He called the situation a matter of great concern and urged the Libyan government to stop the violence and "allow a peaceful transition to democracy."

Rasmussen said NATO is united, vigilant and ready to act, but for now is taking only limited action, while planning for possible stronger action in the future.

Follow our Middle East reports on Twitter
and discuss them on our Facebook page.

You May Like

Koreas Mark 61st Anniversary of War Armistice

Muted observances on both sides of heavily-armed Demilitarized Zone that separates two decades-long enemies More

Judge Declares Washington DC Ban on Public Handguns Unconstitutional

Ruling overturns capital city's prohibition on carrying guns in pubic More

Pricey Hepatitis C Drug Draws Criticism

Activists are using the International AIDS Conference to criticize drug companies for charging high prices for life-saving therapies More

This forum has been closed.
Comments
     
There are no comments in this forum. Be first and add one

Featured Videos

Your JavaScript is turned off or you have an old version of Adobe's Flash Player. Get the latest Flash player.
Students in Business for Themselvesi
X
Mike O'Sullivan
July 26, 2014 11:04 AM
They're only high school students, but they are making accessories for shoes, fabricating backpacks and doing product photography - all through their own businesses. It's the result of a partnership between a non-profit organization that teaches entrepreneurship and their schools. VOA's Mike O'Sullivan and Deyane Moses met the budding entrepreneurs near Los Angeles.
Video

Video Students in Business for Themselves

They're only high school students, but they are making accessories for shoes, fabricating backpacks and doing product photography - all through their own businesses. It's the result of a partnership between a non-profit organization that teaches entrepreneurship and their schools. VOA's Mike O'Sullivan and Deyane Moses met the budding entrepreneurs near Los Angeles.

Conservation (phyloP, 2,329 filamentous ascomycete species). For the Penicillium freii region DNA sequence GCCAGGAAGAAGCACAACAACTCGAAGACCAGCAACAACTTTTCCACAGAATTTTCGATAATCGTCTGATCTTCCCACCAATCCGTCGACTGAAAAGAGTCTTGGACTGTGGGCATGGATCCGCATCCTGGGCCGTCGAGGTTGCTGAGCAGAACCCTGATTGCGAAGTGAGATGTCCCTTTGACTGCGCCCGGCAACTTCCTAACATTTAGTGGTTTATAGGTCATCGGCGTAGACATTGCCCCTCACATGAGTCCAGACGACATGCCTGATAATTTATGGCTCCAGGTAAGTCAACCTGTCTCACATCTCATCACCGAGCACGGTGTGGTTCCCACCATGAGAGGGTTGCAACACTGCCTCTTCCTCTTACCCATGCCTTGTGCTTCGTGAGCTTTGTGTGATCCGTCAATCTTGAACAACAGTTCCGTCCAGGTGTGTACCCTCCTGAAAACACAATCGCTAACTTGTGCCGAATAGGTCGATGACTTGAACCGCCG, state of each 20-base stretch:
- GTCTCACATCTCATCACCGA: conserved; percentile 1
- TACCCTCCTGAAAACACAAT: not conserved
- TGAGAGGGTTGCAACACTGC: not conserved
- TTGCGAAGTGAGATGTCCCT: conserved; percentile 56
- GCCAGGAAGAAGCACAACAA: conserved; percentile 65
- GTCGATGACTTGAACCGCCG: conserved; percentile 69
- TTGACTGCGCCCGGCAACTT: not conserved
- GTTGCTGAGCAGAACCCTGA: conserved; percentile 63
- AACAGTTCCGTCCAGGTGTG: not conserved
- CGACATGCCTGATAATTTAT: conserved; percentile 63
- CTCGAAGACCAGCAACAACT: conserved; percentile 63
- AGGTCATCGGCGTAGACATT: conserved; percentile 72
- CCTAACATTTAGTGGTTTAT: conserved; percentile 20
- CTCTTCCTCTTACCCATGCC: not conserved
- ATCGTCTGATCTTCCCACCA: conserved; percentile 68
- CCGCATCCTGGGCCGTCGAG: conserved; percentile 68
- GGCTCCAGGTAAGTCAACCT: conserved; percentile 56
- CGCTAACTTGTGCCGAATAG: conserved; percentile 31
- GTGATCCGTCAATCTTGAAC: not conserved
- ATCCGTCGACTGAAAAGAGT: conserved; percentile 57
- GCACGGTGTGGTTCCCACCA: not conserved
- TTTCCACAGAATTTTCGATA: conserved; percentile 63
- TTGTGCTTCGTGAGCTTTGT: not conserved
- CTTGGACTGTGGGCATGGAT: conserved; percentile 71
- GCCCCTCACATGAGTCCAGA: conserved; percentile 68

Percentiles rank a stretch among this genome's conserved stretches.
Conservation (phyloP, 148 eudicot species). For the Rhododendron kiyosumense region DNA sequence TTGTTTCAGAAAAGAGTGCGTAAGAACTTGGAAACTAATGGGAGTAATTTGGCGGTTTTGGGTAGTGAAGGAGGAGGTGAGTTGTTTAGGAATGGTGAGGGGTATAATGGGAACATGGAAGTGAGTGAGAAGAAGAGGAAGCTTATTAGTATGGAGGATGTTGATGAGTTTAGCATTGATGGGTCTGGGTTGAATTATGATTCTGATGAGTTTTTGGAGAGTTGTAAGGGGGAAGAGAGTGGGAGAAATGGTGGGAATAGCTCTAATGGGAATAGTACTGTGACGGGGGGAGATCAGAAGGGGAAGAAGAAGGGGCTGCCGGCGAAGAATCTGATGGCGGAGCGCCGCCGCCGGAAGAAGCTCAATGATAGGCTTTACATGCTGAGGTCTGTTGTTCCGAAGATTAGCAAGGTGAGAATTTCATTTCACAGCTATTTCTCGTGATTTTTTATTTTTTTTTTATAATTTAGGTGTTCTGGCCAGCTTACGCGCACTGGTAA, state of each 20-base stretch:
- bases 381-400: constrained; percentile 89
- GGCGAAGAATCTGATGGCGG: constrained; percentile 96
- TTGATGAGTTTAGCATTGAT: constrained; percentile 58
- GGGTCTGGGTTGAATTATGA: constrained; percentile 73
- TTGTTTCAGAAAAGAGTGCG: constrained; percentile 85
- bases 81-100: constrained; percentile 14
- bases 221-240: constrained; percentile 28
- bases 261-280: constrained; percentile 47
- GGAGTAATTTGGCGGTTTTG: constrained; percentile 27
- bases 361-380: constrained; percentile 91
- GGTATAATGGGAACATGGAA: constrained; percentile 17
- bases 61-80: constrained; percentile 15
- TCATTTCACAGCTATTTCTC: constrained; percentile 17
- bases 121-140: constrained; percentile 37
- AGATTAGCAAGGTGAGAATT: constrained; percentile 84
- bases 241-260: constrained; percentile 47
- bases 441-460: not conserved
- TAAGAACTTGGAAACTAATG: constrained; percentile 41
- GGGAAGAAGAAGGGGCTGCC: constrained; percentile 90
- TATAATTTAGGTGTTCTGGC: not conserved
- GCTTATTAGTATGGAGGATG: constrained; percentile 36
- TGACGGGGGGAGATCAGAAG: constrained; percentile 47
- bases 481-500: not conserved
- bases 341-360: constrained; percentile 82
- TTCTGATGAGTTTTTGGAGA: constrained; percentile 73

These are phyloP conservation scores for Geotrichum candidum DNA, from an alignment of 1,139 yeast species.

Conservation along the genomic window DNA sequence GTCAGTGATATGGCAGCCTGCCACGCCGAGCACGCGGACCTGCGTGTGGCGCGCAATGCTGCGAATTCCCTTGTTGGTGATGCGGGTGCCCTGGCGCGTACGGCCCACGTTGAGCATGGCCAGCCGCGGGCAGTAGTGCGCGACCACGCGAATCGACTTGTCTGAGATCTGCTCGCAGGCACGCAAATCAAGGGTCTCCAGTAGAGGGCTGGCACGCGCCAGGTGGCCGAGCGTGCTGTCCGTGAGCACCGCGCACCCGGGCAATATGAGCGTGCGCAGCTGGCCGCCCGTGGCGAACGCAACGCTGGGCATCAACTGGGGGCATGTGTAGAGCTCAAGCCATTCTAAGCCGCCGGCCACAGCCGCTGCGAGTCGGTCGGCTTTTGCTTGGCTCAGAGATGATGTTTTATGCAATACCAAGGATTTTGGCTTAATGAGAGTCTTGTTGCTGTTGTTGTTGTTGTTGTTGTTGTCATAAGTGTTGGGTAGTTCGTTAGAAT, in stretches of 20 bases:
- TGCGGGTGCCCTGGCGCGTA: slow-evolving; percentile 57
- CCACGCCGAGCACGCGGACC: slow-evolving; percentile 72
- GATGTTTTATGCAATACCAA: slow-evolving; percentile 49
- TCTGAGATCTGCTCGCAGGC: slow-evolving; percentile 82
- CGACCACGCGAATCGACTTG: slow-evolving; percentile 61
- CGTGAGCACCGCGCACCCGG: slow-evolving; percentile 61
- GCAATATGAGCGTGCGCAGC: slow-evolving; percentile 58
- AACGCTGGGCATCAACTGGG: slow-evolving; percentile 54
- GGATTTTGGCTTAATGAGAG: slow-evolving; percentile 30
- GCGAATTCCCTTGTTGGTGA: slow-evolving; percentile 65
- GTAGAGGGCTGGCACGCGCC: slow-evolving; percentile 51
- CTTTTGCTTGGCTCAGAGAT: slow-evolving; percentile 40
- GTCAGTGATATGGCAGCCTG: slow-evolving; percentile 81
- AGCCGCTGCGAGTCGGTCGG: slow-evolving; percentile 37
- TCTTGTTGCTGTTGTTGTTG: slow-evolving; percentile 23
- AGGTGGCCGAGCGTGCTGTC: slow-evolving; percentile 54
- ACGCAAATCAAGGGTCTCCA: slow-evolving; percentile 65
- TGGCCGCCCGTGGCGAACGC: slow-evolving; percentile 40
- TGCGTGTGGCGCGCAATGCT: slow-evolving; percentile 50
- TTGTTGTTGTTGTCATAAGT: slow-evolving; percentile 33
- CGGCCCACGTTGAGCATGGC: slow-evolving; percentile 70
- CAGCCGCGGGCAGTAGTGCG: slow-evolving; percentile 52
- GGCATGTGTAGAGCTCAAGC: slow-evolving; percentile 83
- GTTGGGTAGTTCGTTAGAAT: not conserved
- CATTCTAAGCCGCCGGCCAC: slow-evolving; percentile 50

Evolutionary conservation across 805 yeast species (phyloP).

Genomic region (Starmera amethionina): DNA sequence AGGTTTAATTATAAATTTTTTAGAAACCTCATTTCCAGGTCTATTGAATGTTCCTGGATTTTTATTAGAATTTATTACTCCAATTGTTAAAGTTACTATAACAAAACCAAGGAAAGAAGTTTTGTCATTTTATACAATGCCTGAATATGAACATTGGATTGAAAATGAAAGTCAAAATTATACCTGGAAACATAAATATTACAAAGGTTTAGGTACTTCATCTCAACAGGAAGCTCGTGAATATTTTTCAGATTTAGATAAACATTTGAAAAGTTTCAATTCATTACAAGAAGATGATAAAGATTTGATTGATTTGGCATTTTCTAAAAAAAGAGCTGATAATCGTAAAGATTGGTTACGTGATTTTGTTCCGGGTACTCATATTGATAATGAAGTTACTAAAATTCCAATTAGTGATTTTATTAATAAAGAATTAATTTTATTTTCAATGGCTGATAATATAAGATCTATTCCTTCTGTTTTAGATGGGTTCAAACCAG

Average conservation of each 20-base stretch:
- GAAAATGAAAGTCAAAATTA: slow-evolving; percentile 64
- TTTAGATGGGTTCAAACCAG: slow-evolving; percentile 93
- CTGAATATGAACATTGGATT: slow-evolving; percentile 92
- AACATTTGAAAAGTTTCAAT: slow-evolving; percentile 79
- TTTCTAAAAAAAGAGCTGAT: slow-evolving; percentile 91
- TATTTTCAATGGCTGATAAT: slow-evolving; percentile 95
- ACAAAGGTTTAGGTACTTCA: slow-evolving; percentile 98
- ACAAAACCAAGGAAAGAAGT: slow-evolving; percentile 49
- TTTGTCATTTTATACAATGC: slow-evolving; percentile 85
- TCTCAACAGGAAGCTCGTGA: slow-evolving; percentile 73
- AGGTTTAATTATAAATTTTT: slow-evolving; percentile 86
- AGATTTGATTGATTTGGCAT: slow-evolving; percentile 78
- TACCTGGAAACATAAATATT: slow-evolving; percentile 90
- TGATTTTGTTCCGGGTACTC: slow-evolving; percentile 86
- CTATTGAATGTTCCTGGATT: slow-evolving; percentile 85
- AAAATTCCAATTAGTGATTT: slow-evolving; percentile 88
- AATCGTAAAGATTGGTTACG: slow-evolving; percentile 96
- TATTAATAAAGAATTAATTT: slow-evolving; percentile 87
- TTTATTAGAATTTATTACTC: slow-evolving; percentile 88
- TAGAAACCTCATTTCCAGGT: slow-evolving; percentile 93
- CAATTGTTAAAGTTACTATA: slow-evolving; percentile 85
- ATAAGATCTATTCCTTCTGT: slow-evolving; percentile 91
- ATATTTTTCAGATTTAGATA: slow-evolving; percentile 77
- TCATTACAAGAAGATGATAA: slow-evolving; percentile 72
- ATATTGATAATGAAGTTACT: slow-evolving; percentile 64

Video

Video Astronauts Train in Underwater Lab

In the world’s only underwater laboratory, four U.S. astronauts train for a planned visit to an asteroid. The lab - called Aquarius- is located five kilometers off Key Largo, in southern Florida. Living in close quarters and making excursions only into the surrounding ocean, they try to simulate the daily routine of a crew that will someday travel to collect samples of a rock orbiting far away from earth. VOA’s George Putic has more.
Video

Video Not Even Monks Spared From Thailand’s Junta-Backed Morality Push

With Thailand’s military government firmly in control after May’s bloodless coup, authorities are carrying out plans they say are aimed at restoring discipline, morality and patriotism to all Thais. The measures include a crackdown on illegal gambling, education reforms to promote students’ moral development, and a new 24-hour phone hotline for citizens to report misbehaving monks. Steve Sandford reports from Bangkok.